Children are the touchstone of a healthy and sustainable society. How a culture or society treats its youngest members has a significant influence on how it will grow, prosper, and be viewed by others” [Carnegie 1996].
The first 1000 days are the most crucial in a child’s life, as they set the foundation for proper health, growth and neurobiological development [UNICEF]. Intervening at this stage is imperative, as it can change the course of a child’s life, shape their development, and protect against risk factors [Doyle et al. 2009]. Early Childhood Development [ECD] has been identified as one of the most effective violence prevention strategies [WHO, 1990].
The healthy development of children provides a strong foundation for healthy and competent adulthood, responsible citizenship, economic productivity, strong communities, and a sustainable society. Early Childhood Development interventions such as pre-school programmes, home visits, and open space classrooms have great potential to address risk factors and enhance protective factors in children’s lives, thus ensuring they reach appropriate developmental milestones.
In order to break the cycle of poverty, education should begin early. Early Childhood development makes a lot of sense from an economic perspective.
“On a purely economic basis, it makes a lot of sense to invest in the young…early learning begets later learning and early success breeds later success.” James J. Heckman, PhD. Nobel Prize laureate in Economics
Early Childhood Development programmes can develop into beacons of hope for children. If conducted effectively, these safe spaces can enhance children’s resilience, especially in informal communities without access to education and resources.
VPUU focuses on the most vulnerable children living in South Africa’s informal settlements. We embrace a transdisciplinary approach. Our ECD model acknowledges that collaboration between many disciplines is imperative to providing services and resources essential to adequate child development.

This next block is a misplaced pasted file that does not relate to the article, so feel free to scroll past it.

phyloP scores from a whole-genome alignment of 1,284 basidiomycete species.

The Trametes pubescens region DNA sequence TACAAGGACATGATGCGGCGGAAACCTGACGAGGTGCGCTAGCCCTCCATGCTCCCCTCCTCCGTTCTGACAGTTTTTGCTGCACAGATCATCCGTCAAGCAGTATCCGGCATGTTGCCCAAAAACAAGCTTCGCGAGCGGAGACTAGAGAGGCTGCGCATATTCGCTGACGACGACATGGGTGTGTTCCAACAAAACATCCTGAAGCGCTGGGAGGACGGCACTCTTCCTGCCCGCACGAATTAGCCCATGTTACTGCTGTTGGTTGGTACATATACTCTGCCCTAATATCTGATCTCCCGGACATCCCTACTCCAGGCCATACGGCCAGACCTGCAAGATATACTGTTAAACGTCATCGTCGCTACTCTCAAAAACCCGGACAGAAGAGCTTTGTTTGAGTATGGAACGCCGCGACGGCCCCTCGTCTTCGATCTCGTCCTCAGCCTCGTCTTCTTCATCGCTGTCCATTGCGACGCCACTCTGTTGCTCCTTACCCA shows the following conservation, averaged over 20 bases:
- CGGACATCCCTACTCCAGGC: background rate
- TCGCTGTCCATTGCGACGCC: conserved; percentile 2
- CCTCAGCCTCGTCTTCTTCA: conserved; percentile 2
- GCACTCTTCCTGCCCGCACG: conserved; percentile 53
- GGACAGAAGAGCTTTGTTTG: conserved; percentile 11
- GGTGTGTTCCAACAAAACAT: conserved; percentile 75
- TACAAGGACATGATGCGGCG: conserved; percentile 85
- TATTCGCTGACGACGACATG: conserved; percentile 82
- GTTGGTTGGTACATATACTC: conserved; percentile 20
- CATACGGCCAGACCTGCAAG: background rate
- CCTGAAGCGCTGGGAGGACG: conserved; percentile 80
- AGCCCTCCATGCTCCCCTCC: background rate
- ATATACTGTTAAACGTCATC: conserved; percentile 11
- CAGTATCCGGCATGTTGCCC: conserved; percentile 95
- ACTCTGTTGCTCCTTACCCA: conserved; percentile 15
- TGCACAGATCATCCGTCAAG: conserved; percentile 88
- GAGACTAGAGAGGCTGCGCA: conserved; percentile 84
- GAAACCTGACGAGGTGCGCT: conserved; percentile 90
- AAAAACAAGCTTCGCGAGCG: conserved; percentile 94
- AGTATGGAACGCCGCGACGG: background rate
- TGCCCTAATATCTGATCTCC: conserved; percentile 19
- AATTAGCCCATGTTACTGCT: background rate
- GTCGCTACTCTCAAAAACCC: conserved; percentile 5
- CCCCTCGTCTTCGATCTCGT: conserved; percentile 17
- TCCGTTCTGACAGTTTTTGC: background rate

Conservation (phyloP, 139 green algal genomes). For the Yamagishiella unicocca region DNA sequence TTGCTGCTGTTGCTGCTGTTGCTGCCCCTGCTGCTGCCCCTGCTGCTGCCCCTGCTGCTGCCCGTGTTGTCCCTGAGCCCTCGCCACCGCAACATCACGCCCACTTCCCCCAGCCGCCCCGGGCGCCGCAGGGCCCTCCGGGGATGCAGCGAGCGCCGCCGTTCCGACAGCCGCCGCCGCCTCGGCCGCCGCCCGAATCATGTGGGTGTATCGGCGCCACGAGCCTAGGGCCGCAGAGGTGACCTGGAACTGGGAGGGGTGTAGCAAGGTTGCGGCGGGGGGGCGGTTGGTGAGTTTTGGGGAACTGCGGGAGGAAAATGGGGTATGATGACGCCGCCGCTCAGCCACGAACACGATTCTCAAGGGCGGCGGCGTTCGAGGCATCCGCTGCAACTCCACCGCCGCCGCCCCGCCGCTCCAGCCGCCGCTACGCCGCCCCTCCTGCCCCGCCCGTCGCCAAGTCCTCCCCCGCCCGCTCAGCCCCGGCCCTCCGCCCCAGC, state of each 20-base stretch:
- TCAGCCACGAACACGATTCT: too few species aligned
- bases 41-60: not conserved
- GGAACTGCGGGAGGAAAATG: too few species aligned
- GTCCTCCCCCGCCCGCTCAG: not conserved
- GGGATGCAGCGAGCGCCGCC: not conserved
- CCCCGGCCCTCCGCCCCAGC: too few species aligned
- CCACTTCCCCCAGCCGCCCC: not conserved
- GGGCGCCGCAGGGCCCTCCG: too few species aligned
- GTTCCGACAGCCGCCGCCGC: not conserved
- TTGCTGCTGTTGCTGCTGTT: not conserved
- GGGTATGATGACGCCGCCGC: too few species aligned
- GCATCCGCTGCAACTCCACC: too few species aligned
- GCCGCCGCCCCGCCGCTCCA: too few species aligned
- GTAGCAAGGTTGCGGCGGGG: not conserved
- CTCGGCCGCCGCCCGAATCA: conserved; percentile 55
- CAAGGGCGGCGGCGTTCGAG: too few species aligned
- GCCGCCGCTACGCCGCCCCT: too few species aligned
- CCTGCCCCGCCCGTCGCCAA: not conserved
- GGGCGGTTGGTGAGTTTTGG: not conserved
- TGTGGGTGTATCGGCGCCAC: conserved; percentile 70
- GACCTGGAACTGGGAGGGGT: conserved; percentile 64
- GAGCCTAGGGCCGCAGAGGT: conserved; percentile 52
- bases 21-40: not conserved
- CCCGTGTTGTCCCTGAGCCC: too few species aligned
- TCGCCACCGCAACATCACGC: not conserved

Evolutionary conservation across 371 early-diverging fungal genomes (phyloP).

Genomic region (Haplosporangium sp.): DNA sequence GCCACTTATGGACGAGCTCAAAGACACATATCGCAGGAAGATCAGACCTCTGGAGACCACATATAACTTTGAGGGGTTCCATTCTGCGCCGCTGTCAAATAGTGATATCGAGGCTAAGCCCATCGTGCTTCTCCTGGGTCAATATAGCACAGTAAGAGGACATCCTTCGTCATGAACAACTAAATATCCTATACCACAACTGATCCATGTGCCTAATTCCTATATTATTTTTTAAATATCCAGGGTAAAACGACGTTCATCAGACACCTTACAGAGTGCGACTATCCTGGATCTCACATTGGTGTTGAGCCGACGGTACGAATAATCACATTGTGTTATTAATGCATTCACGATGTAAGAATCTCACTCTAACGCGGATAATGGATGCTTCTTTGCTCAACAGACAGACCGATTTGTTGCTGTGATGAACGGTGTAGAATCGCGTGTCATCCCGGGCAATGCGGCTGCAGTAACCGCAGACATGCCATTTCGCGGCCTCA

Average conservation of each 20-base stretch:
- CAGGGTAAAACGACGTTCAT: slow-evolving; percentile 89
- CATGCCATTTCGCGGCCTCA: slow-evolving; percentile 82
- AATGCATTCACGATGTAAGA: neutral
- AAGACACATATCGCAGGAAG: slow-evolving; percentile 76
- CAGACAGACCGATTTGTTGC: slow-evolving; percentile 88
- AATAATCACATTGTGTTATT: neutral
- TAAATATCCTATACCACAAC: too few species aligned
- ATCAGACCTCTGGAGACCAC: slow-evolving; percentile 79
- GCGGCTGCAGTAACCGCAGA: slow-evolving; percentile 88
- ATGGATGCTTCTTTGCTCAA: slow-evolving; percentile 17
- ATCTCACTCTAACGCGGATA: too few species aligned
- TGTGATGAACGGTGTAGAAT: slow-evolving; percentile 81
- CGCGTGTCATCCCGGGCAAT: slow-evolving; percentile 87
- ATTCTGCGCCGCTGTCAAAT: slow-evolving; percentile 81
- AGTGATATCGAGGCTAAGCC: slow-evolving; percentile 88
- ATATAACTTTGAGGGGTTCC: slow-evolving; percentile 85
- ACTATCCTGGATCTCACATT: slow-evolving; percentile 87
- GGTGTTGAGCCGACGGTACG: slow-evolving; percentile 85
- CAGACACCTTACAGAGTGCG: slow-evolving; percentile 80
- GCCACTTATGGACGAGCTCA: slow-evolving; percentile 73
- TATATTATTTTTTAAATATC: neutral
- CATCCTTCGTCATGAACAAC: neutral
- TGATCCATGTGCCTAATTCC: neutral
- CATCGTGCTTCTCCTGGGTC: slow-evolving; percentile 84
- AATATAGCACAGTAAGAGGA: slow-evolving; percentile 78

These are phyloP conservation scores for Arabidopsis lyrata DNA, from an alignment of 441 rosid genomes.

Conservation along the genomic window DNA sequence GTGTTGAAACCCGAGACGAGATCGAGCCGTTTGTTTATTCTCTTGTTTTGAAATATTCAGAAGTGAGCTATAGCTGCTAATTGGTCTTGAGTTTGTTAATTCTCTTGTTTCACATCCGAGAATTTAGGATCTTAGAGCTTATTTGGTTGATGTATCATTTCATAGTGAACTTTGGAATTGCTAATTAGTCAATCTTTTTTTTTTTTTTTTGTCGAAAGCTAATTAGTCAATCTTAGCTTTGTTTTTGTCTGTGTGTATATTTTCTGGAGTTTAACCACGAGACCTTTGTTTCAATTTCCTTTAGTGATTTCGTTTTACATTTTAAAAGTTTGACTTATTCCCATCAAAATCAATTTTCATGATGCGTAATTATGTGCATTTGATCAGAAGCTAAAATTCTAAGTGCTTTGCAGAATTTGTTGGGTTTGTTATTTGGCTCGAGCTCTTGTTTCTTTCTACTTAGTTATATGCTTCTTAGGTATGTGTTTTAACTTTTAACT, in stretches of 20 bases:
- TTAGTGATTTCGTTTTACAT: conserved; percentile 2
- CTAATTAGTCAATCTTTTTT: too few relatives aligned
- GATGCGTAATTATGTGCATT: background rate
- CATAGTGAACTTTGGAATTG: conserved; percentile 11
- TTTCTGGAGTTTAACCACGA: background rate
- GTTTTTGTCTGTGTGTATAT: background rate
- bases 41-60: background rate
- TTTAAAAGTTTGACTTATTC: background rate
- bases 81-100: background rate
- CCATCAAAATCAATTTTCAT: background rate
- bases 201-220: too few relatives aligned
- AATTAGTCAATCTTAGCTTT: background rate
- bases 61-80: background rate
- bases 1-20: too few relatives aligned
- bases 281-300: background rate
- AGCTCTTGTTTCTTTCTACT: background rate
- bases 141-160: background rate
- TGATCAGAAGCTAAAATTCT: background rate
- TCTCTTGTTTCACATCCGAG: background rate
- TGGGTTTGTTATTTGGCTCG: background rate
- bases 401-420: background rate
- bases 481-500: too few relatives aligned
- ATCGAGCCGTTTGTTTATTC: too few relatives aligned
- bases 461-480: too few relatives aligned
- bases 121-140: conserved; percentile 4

Our ECD strategy is aligned with the UN Convention on the Rights of the Child [Article 24/1989], ratified by the South African Constitution in 1996 and the Children’s Act of 2005, which promotes comprehensive healthcare for children, mothers and caregivers and access to safe water, sanitation, nutrition, healthy environmental conditions and health information.
Collaboration and partnerships between caregivers, educators, communities and the public sector are pivotal to the sustainability of programmatic and infrastructural interventions that uphold children’s rights and promote their development.
A child does not exist alone. Children are products of their environment the relationships within it, and the complexities that affect it. In this light, ecological systems theory[Bronfenbrenner] is foundational to the VPUU ECD Theory of Change.
The socio-ecological model emphasises the direct relationships between children’s development and the quality of the systems around them. These relationships should be taken into consideration when developing early childhood interventions. In order to support effective and positive child development, the socio-ecological model maps the systems affecting a child’s life, providing a checklist for counterbalancing challenges within them [Gabarino and Ganzel, 2000].VPUU ECD 1PAGER Theory of Change